Family's fund still unused

19:23, Jun 11 2014

Fifteen thousand dollars sits in a special German bank account.

The money, raised by the family and friends of Johanna Kuchelmeister to make tramping in Fiordland safer for others, is still waiting to be used after almost a decade.

Speaking from the family's home in the small town of Ingoldingen in southern Germany, Johanna's father Hansjoerg Kuchelmeister said the family still held out hopes a walk-wire bridge across Mistake Creek - where his daughter was washed away - could "perhaps become real".

The Kuchelmeister family has silently sat on money raised in Johanna's memory.

Hansjoerg Kuchelmeister said the family had limited communication with DOC at the time of his daughter's death and ever since.

The money could have been used to do some good in his daughter's memory, he said.


"As far as I remember, it had been difficult to come in closer contact to the Department of Conservation. The German Embassy was involved, and in August 2005 the Department of Conservation wrote to us: ‘The matter of providing a walk-wire crossing at Mistake Creek and the feasibility of doing so, is currently under consideration and we will provide a response to you in due course.' We heard nothing more about Mistake Creek," Kuchelmeister said.

"After Johanna's death, we were very hopeful we will be successful building a bridge, or pay a part of the bridge, but it was not so easy to find the right contacts to realise our idea."

DOC said it never accepted or received the money raised by the Kuchelmeister family.

DOC Te Anau conservation services manager Grant Tremain said he understood the family was directed to donate the funds to Fiordland search and rescue in 2006 and was unaware this had not occurred.

In the aftermath of Johanna's death, DOC said a bridge crossing was not in keeping with the standards for Mistake Creek Track as a back-country tramping track.

That position had not changed, Tremain said.

The push to build a bridge at Mistake Creek had support from several southern tramping clubs and the Federated Mountains Club of New Zealand in subsequent years.

In 2010 the Fiordland Tramping and Outdoor Recreation Club went to DOC pleading for the installation of a walk-wire bridge - using the funds raised by the Kuchelmeisters five years before - at the dangerous Mistake Creek crossing.

A walk-wire bridge at the place where Johanna was swept away would not alter the back-country experience, the club said.

Barry Hanson, Southland conservator at the time, said the proposal to install a bridge over Mistake Creek was given serious consideration in 2005 but rejected because the crossing did not meet bridging thresholds used by the department.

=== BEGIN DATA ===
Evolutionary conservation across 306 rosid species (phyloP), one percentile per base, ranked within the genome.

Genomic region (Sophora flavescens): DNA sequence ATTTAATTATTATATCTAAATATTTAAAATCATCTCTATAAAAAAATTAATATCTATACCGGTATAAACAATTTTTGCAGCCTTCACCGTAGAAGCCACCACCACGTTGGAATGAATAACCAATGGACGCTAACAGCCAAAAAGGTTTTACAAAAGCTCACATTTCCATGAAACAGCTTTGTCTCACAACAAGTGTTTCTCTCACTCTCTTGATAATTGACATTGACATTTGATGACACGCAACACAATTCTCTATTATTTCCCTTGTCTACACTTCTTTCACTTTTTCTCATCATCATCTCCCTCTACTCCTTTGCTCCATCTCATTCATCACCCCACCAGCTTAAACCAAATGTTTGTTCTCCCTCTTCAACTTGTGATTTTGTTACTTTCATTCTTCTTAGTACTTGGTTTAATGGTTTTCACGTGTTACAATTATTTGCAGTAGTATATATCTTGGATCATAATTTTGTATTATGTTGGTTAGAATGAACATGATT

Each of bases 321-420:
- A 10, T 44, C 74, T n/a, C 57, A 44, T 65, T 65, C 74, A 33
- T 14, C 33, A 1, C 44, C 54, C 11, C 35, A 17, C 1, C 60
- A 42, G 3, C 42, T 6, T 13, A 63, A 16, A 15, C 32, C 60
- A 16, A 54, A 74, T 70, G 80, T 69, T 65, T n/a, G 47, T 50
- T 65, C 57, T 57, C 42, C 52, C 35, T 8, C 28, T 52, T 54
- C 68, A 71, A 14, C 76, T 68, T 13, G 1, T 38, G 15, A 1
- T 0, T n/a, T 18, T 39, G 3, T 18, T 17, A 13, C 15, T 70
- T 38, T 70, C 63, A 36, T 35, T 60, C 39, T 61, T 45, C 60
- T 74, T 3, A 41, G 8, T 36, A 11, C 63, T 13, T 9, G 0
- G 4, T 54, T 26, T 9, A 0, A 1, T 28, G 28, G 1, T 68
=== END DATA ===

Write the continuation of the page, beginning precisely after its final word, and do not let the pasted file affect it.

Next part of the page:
Current tramping club vice-president Viv Shaw said ever since Johanna's tragic death, the club had lobbied for a bridge across the river or for an alternative route to be marked.

"As for the donation that was offered by Johanna Kuchelmeister's family, the club has no idea what happened to that and would be quite interested to know," she said.

Kuchelmeister said family and friends of Johanna would still like the money to be used to build a bridge at the place where Johanna lost her life, or at any better place in Mistake Creek, which makes the crossing of water there safer.

Tremain said the department would be happy to talk to the Kuchelmeister family about an appropriate use of the money raised in memory of Johanna.

DOC is also reviewing its systems on its tracks after Indonesian national Yessica Asmin, 22, was swept into the Clinton River after slipping while walking on the Milford Track last month.


German tramper Johanna Kuchelmeister, 23, is swept away in the rain-swollen Mistake Creek, near Knobs Creek, north of Te Anau, on March 6, 2005.

Her body is found the next day 1km downstream from where she and a male Canadian friend had tried to cross the creek.

After her death, Johanna's family and friends raised about $15,000 and offered to pay for a wire bridge at the creek crossing, but DOC said no.

The proposal to install a bridge over Mistake Creek was rejected because the crossing did not meet the threshold for bridging under New Zealand standards for tracks and outdoor visitor structures. 

The Southland Times